This week, a court in California overturned a permit allowing the expansion of an oil-by-rail terminal near Bakersfield, California. The opinion from that court ruling reads like a case study for corporations looking to avoid the two biggest hurdles to getting such a project approved: environmental review and public notice and comment.
In 2012 Bakersfield Crude Terminal LLC (BCT) applied to the local air district for permission to build a facility that would allow up to two unit trains of oil per day to offload at its existing terminal in Taft, California. According to this week's court document, the “Air District is a public agency formed by eight counties and has jurisdiction over the San Joaquin Valley Air Basin, where it 'ensures that proposed pollution sources comply with state [and federal] air quality regulations.'”
So, it was the job of the air district to review the proposed oil-by-rail project. In California, if a project or “stationary source” has a potential to emit 20,000 pounds or more of Volatile Organic Compounds (VOCs) per year, it qualifies as a major source of that pollutant. Once it passes that threshold, a project then requires the public be notified and triggers the need for an environmental impact report.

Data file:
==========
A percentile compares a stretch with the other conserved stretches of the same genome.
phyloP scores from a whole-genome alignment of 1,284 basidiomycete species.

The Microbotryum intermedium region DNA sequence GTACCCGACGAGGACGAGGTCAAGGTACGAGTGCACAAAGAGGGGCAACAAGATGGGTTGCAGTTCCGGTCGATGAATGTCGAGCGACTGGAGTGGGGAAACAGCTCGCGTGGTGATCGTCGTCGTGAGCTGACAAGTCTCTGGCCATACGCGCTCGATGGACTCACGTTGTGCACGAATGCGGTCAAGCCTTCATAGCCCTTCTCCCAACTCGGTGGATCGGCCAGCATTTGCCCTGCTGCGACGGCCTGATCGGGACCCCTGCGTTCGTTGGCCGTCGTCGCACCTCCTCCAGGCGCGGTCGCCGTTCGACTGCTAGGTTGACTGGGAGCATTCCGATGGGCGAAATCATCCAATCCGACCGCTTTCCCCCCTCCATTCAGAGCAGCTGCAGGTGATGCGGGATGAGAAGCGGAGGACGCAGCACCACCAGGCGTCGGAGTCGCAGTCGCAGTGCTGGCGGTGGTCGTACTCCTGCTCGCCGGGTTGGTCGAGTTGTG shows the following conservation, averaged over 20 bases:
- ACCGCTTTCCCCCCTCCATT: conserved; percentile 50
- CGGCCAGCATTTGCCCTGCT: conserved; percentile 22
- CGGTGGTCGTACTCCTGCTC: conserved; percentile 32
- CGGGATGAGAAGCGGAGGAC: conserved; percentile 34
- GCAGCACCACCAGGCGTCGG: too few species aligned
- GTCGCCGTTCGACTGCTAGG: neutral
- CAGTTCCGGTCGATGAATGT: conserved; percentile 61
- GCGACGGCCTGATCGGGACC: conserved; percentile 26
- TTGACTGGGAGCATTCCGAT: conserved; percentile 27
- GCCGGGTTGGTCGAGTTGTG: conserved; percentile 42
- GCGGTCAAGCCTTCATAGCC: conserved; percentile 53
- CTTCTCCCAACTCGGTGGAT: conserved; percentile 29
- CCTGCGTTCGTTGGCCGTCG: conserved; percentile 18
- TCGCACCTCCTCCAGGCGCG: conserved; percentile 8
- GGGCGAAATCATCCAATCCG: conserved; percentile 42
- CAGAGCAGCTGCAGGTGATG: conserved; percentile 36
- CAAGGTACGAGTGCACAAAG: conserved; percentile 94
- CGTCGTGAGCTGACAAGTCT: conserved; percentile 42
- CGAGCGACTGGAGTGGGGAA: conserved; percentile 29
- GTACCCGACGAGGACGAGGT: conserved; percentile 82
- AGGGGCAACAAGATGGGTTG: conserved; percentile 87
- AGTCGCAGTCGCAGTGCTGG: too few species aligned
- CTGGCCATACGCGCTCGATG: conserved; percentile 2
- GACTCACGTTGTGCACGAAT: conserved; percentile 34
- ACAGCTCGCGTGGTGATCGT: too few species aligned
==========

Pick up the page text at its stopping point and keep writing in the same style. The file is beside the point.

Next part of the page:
According to the court documents, an engineer for the air district calculated that BCT's entire facility would have total emissions of 20,820 pounds per year, thus qualifying as a “major source.” However, the engineer then emailed a project manager at BCT and asked him to look for any “discrepancies” in the calculations. However, the air district engineer also “suggested ways to keep the proposal under the 20,000-pound per year threshold.”
Not surprisingly, the project manager for BCT also had some ideas on how to do this and included the following in his response email:
“Please rerun your numbers and let me know if those two things get us under the 20,000 lb threshold. We are trying to avoid Title V [major source permitting] at this time because [Bakersfield Crude Terminal LLC] feels the need to get the terminal built and establish themselves in the market ASAP.”
The engineer did indeed rerun the numbers, and the new estimate came in under the 20,000 pound threshold. The project was then approved without further environmental review.